Youni: The Chinese M-Commerce App That’s A Hotbed For Secondhand Luxury Sales

    Pre-owned luxury goods sales are taking off on a new 70-million user strong m-commerce app that serves as a cross between "Chase’s QuickPay and Tencent’s WeChat."
    Jing Daily
    Jasmine LuAuthor
      Published   in Technology

    As the secondhand luxury market continues to rage in China’s first- and second-tier cities, the wildfire has spread to the mobile world. Chinese tech company Shanda’s new app “Youni” (Chinese: “有你”, which roughly translates to “With You”), a cross between Chase’s QuickPay and Tencent’s WeChat, integrates mobile socialization and person-to-person payments, and has become a witness to the growing scene of exchanging and selling secondhand luxury goods in China.

    Youni was officially launched in fall 2013, and is currently available on iPhone, Android, Windows, and Symbian. Similar to Tencent’s WeChat and Naver’s Line, the app provides features such as free calls, text messages, voice messages, photo and video sharing, and group chat. But what sets Youni apart from them is the feeless person-to-person fund transfer feature called “Wallet”, with a slogan that goes “We make sending money as simple as sending messages, receiving money as simple as receiving messages, and saving money as simple as saving messages.” Collaborating with a third-party payment company named Shengfutong, the app not only enables users to link their bank accounts or credit cards to mobile phones and send money, but also makes transferring funds more fun by providing personalized virtual money bills for any occasion, from holidays to birthdays to weddings. Derived from the Wallet is another interesting feature called “Reward”, which is identical to the “Like” feature on every social media, but serving as a way to give both social and money rewards. With just one click, users are able to donate money to artists or events.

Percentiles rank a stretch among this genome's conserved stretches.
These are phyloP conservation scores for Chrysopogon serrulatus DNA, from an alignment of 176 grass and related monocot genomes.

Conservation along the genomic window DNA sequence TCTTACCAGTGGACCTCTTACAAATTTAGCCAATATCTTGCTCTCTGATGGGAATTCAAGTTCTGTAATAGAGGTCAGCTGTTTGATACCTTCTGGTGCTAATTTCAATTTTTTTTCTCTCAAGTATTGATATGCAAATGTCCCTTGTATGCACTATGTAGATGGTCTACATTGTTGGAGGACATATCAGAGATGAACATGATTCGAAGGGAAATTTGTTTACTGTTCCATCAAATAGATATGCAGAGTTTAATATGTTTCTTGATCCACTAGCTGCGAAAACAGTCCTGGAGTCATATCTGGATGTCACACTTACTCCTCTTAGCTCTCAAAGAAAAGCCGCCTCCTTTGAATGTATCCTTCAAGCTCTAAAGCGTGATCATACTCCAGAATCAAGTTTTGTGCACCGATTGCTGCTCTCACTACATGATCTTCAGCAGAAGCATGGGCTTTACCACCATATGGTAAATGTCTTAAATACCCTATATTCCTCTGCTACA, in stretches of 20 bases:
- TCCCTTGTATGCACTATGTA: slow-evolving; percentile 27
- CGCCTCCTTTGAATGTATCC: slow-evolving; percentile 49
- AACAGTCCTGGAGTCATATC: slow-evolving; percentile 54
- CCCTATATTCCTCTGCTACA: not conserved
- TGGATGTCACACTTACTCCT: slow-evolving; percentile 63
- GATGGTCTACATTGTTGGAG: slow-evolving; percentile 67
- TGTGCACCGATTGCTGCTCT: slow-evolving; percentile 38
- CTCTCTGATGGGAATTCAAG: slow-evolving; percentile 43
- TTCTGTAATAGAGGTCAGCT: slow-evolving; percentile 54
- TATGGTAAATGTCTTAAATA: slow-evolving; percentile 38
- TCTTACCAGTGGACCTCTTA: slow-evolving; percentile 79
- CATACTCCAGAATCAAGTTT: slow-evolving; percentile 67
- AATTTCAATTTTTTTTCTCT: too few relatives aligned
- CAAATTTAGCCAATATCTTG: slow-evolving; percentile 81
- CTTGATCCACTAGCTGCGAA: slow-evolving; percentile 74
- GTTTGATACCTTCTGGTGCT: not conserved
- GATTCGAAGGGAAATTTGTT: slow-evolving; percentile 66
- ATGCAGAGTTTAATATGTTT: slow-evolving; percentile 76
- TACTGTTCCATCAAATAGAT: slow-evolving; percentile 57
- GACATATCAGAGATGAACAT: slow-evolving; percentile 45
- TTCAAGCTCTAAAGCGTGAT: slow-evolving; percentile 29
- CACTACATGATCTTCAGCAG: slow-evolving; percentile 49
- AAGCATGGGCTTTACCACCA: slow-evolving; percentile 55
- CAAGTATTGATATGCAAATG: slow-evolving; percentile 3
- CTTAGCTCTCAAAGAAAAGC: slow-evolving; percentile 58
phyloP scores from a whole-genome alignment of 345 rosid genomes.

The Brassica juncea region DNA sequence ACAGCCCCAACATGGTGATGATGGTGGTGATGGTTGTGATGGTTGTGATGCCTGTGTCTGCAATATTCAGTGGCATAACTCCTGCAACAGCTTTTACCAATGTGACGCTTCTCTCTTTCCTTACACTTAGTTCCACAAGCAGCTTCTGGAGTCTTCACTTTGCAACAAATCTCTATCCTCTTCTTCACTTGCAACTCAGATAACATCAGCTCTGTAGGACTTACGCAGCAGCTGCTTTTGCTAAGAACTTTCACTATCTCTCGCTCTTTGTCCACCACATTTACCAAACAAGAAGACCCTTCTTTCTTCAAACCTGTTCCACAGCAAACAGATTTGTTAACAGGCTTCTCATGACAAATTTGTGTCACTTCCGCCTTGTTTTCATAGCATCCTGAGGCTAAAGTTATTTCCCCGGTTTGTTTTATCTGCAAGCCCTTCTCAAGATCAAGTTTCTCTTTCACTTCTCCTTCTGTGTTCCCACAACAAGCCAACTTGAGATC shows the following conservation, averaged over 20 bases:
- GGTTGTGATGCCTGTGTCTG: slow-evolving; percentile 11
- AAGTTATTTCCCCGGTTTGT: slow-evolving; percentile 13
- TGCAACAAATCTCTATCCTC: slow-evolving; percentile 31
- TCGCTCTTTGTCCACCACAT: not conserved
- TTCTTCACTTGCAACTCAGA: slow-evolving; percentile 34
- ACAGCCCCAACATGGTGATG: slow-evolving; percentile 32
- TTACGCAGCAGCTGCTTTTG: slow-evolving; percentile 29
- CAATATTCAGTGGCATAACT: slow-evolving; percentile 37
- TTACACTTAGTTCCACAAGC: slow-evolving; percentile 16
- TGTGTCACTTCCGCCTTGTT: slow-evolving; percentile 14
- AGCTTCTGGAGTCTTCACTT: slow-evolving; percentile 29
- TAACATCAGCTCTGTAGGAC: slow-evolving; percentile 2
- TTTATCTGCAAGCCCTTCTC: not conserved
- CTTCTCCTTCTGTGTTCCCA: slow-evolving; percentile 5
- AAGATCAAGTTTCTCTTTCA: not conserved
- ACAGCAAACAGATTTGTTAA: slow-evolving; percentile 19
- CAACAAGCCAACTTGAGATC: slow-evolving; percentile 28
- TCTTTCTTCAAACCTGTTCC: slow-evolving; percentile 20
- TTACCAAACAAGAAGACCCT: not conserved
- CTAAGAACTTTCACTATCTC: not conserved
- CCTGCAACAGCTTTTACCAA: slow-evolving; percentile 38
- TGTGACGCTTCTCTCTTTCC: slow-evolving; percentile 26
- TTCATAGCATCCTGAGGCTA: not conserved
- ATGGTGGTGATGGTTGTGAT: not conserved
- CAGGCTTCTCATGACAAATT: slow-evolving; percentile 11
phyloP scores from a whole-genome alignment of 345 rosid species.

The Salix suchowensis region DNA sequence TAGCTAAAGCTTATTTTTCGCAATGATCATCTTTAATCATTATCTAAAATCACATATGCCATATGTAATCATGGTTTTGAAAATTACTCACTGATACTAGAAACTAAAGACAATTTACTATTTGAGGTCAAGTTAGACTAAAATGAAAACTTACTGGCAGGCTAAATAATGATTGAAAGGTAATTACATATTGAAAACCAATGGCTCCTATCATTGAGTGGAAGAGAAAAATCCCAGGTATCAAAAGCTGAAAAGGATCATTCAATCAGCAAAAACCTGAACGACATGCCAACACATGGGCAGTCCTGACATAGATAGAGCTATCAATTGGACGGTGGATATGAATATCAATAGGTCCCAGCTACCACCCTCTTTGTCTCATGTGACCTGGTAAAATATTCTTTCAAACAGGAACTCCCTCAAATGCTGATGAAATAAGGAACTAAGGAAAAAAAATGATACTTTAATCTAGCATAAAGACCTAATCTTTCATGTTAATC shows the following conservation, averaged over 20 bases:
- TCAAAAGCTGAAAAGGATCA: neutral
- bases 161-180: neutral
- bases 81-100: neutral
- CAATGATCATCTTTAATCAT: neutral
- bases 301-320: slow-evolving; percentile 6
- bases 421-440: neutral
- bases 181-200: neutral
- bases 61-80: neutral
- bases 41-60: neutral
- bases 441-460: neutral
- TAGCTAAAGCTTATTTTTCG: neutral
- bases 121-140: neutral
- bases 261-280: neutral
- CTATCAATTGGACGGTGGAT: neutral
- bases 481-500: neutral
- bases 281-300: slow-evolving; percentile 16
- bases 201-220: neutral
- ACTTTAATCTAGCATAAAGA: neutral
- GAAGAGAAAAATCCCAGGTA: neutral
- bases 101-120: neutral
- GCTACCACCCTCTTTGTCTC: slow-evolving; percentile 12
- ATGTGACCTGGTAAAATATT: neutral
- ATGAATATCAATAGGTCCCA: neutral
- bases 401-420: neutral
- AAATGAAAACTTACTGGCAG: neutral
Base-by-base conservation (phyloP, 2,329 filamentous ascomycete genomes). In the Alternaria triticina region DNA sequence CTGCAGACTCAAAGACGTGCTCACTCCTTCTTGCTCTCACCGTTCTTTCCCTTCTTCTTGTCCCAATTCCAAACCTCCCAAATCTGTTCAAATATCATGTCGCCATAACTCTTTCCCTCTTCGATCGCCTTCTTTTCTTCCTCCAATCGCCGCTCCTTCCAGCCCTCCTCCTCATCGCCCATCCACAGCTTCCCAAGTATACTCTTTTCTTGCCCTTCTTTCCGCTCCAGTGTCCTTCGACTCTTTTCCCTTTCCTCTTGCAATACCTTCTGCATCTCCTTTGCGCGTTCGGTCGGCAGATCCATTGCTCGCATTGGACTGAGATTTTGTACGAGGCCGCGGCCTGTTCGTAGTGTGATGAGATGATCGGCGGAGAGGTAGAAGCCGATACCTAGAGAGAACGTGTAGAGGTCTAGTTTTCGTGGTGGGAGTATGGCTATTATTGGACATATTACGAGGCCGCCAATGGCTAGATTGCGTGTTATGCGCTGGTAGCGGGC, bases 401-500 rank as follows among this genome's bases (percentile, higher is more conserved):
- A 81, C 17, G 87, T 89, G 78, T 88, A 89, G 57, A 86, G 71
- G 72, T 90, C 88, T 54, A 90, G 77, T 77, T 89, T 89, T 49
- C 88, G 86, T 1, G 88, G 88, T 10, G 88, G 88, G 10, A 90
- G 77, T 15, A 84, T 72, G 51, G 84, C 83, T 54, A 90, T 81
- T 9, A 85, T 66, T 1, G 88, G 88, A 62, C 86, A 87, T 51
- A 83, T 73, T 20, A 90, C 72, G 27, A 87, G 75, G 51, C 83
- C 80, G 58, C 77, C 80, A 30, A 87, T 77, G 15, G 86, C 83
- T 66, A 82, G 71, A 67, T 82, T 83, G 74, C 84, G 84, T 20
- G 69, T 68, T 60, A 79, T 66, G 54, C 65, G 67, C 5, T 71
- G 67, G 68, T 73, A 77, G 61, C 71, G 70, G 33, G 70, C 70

In addition to transferring funds between acquaintances, buying and selling are made easy by the app’s other functions. On “Social”, a feature similar to WeChat’s “Moments” and Line’s “Timeline”, sellers can use the tab “Items” to publish information on the products for sale, including product details, price, photos, and even a 12-second video, which is visible within their social circles. Users are also able to view their inventories of items bought and sold on the app. All the features combined make Youni one of the most popular secondhand buying-and-selling social platforms in China, now topping a handsome 70 million users.

    On January 13, China’s Business Press Release Newswire published an article on the growing number of secondhand luxury goods transactions on Youni. According to the article, the strong social links formed by close acquaintances, zero advertising fees, and the signature fund-transfer function are what make Youni stand out. One interviewee, “Ms. Wang” in the article, an experienced luxury goods seller on Taobao, recently saw the commercial opportunity on the app and switched to Youni for the convenient features it boasts. According to Wang, “word of mouth is very important in Youni’s circles; acquaintances refer clients to acquaintances, making it more effective than any type of advertisement. Therefore it leads to low advertising costs, which greatly increases the overall profits and makes product prices more affordable for clients.” Another interviewee named “Ms. Lee”, a luxury consumer, uses Youni to exchange pre-owned luxury goods with her friends. According to Lee, “since she was introduced to Youni, she has begun selling her used items in her social circles, and it turned out that her buddies and girlfriends have been willing to become her clients for the ‘friend’s price’."

    Data on the total number of luxury transactions made on the app isn’t yet available, but Youni’s eye for money’s role in social relationships definitely makes it a major part of the expanding secondhand luxury trend on China’s social media.

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